"Maor has succeeded in writing a short, readable mathematical story. He has interspersed a variety of anecdotes, excursions, and essays to lighten the flow.... [The book] is like the voyages of Columbus as told by the first mate."Peter Borwein, Science
"Maor attempts to give the irrational number e its rightful standing alongside pi as a fundamental constant in science and nature; he succeeds very well.... Maor writes so that both mathematical newcomers and longtime professionals alike can thoroughly enjoy his book, learn something new, and witness the ubiquity of mathematical ideas in Western culture."Choice
"It can be recommended to readers who want to learn about mathematics and its history, who want to be inspired and who want to understand important mathematical ideas more deeply."EMS Newsletter
Nature
Maor wonderfully tells the story of e. The chronological history allows excursions into the lives of people involved with the development of this fascinating number. Maor hangs his story on a string of people stretching from Archimedes to David Hilbert. And by presenting mathematics in terms of the humans who produced it, he places the subject where it belongs—squarely in the centre of the humanities.— Jerry P. King
Choice
Maor attempts to give the irrational number e its rightful standing alongside pi as a fundamental constant in science and nature; he succeeds very well.... Maor writes so that both mathematical newcomers and longtime professionals alike can thoroughly enjoy his book, learn something new, and witness the ubiquity of mathematical ideas in Western culture.Jerry P. King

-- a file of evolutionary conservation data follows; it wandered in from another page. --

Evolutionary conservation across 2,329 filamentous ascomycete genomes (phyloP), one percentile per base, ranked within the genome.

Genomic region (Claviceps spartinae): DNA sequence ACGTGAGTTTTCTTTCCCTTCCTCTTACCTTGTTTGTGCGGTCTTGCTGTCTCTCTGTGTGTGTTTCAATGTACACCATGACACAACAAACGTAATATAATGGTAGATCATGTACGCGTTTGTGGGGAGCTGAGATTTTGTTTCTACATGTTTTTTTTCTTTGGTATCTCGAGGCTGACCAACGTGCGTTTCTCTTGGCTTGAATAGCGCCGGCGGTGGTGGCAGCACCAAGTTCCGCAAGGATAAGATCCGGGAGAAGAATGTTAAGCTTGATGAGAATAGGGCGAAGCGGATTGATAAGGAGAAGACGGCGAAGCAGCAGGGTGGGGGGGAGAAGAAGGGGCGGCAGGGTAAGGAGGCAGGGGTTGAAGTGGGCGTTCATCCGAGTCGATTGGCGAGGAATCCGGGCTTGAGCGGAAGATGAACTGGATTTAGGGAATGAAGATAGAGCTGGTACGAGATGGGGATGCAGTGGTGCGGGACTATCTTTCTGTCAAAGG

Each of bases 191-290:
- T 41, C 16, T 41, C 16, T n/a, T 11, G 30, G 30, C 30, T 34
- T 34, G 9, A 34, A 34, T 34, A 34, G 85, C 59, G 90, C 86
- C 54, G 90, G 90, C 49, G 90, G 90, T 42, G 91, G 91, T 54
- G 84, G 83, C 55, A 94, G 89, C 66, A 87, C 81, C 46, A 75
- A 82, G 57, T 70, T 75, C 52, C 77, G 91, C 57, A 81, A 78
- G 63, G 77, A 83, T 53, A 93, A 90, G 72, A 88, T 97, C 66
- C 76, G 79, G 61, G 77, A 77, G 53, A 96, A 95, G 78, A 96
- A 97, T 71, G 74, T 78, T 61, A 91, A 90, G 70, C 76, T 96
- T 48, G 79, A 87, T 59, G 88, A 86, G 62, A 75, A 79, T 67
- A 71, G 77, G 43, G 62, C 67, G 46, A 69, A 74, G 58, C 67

Maor wonderfully tells the story of e. The chronological history allows excursions into the lives of people involved with the development of this fascinating number. Maor hangs his story on a string of people stretching from Archimedes to David Hilbert. And by presenting mathematics in terms of the humans who produced it, he places the subject where it belongs—squarely in the centre of the humanities.Library Journal
Everyone whose mathematical education has gone beyond elementary school is familiar with the number known as pi. Far fewer have been introduced to e, a number that is of equal importance in theoretical mathematics. Maor (mathematics, Northeastern Illinois Univ.) tries to fill this gap with this excellent book. He traces the history of mathematics from the 16th century to the present through the intriguing properties of this number. Maor says that his book is aimed at the reader with a ``modest'' mathematical background. Be warned that his definition of modest may not be yours. The text introduces and discusses logarithms, limits, calculus, differential equations, and even the theory of functions of complex variables. Not easy stuff! Nevertheless, the writing is clear and the material fascinating. Highly recommended. Harold D. Shane, Baruch Coll., CUNYProduct Details
Meet the Author
Eli Maor is the author of "Venus in Transit", "Trigonometric Delights", "To Infinity and Beyond", and "The Pythagorean Theorem: A 4,000Year History" (all Princeton). He teaches the history of mathematics at Loyola University in Chicago and at the Graham School of General Education at the University of Chicago.
Read an Excerpt
e: The Story of a Number
By Eli Maor
Princeton University Press
Eli MaorAll right reserved.
ISBN: 0691033900
Chapter One
Chapter 1. John Napier, 1614
Rarely in the history of science has an abstract mathematical idea been received more enthusiastically by the entire scientific community than the invention of logarithms. And one can hardly imagine a less likely person to have made that invention. His name was John Napier.^{2}